Old Production Takes From an Old Guy

Thriving in a Portable Church Setting Pt. 2

Today we’re back to talking about thriving in a portable church environment. Yesterday we talked about Organization, Process and Cables. Today, I have a few more thoughts on making the system work as smoothly as possible.

Document, Document, Document

Develop input lists, cue sheets, packing lists and inventory sheets. Make sure every thing is spelled out. Even though our set up doesn’t vary much from week to week, I make an input list anyway. We use Google Docs to post it online where our entire team can view it. It’s easy to update and even new volunteers can follow the patching. We use cue sheets to organize our service, and set up and take down checklists to make sure everything happens the right way each week. It might seem like it gets old hat, but there will (hopefully) come a day when you are adding new people to the team, and a checklist or input sheet make it much easier to train them.

Don’t Skimp on Cases

I’ve seen churches (and some bands) try to do pack their entire audio system into a bunch of Rubbermaid bins they bought at Wal-Mart. Now, I love Rubbermaid bins as much as the next guy, but they are not the right way to transport thousands of dollars of A/V gear. Cases that the gear fits into properly are not a luxury. If you have your cases designed correctly, they will fit in the back of the truck or trailer evenly and fully, will stack better and be easier to load in and load out. Use wheels. Nothing tires people out faster than carrying hundreds of pounds of equipment in each week. Roll it. 

Organize things into cases by where it’s used. Don’t put mics and the CD player in the same case. If you do, you create unnecessary footsteps. I’ve seen some churches very successfully build their own cases for durable things like light poles and mic stands. But for the expensive stuff, have a case built. Your gear will last longer and not fail you when you can least afford it.

Develop Teams

It’s tough getting to church at 6:30 AM, loading equipment in, setting it up, doing church, then reversing the process. Doing it every week is a recipe for burnout. You need to enough people for at least 2 teams to do the job. Three would be even better. It means more people to train and organize, but in the long run, you’ll go through fewer people. And when one person does leave, it doesn’t shut the whole program down. I would make this a priority if I were in Christie’s shoes (which come to think of it, I will be in a few weeks…).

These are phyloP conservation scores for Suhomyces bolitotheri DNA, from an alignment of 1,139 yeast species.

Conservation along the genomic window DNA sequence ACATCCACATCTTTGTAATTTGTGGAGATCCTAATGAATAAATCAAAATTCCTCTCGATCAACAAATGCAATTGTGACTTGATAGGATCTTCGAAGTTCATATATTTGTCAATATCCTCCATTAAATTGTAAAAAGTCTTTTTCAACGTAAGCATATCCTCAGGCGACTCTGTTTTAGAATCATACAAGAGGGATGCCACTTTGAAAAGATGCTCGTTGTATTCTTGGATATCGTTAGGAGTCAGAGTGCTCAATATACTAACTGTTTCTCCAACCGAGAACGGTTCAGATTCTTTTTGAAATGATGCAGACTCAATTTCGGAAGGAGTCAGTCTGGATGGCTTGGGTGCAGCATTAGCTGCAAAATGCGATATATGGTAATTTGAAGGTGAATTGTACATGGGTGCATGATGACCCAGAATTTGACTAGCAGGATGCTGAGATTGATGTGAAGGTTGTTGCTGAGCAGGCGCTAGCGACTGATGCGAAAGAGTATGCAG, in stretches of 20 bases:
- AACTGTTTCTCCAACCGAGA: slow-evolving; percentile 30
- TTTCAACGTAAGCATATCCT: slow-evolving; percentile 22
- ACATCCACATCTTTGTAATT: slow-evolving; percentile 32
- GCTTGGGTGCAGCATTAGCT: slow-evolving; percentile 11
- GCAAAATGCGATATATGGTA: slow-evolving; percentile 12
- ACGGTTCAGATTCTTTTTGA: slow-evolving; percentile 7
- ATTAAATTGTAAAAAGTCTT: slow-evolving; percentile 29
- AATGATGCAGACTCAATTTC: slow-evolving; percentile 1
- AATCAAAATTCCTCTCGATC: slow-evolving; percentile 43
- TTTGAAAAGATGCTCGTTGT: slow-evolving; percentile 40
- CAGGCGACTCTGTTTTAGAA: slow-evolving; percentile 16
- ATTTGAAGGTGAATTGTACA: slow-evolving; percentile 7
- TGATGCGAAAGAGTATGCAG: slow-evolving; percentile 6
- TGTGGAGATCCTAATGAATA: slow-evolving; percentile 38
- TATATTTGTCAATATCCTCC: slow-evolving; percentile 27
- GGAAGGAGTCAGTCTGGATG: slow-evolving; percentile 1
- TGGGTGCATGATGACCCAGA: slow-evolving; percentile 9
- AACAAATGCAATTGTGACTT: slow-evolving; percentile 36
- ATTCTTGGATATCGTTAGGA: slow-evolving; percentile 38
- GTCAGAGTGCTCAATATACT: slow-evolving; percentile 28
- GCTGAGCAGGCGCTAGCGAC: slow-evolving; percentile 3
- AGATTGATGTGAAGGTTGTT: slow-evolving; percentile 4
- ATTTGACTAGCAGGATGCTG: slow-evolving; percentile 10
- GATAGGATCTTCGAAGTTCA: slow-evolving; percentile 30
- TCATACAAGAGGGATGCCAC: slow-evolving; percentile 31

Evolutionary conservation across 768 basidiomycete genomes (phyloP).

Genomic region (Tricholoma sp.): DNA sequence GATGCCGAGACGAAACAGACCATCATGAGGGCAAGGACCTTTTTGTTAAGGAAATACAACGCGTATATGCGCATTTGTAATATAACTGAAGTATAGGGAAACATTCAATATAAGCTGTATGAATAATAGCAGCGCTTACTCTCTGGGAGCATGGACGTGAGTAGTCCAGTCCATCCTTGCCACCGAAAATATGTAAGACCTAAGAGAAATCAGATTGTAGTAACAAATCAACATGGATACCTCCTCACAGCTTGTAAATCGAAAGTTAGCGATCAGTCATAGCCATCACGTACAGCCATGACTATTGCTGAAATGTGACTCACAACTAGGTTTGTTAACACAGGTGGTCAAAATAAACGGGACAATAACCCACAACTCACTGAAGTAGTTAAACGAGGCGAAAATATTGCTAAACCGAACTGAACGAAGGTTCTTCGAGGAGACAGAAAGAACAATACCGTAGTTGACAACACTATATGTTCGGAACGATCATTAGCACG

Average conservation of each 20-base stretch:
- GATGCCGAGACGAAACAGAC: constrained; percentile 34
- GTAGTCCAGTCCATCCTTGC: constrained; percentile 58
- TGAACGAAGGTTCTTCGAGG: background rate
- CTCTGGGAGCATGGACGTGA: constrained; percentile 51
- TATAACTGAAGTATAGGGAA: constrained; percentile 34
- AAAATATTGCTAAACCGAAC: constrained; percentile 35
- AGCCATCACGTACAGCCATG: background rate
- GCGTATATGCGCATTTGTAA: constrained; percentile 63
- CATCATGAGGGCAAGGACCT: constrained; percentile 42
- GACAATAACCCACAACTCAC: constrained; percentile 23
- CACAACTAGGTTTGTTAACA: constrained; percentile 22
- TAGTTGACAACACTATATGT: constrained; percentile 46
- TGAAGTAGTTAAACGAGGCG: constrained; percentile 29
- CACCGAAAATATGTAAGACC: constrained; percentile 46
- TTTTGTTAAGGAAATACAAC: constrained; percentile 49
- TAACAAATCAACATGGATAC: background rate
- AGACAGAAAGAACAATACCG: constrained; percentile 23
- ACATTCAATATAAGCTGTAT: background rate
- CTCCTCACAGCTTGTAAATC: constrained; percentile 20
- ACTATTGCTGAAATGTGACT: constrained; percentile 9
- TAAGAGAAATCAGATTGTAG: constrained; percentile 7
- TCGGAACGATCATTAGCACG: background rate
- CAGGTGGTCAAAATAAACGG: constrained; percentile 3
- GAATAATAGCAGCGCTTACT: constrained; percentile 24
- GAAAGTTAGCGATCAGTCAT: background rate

Right now we have two teams of four each for presentation and lights. That means each person is on once per month. We have two FOH engineers and two guys for audio set up that we’ll be training to engineer as well. My goal is to have four engineers and four audio set up guys. This keeps everyone fresh, yet gives them enough time on the job to get good at it.

So there you go. Like I said I’m no expert on doing portable church. However, the same principles that make a touring concert production run smoothly apply to moving a church in and out. We have to adapt for volunteers, but over time, I think we can develop systems that would make the best roadies envious.

14 Comments

  1. frizbplaya@hotmail.com

    Good advice! Definitely important to get two teams with lots of people for load in/out! I used to drive around to pick up sound gear from people’s houses, load it in, set it up, lead worship, tear down, and drive it back to the houses. It made for a long day.

    Now days I sub as a musician at a variety or churches. There’s such a difference when I can just walk in, set up my stuff, and be ready to go vs. showing up and finding out I’m also the load in and load out team. Surprise!

  2. frizbplaya@hotmail.com

    Good advice! Definitely important to get two teams with lots of people for load in/out! I used to drive around to pick up sound gear from people’s houses, load it in, set it up, lead worship, tear down, and drive it back to the houses. It made for a long day.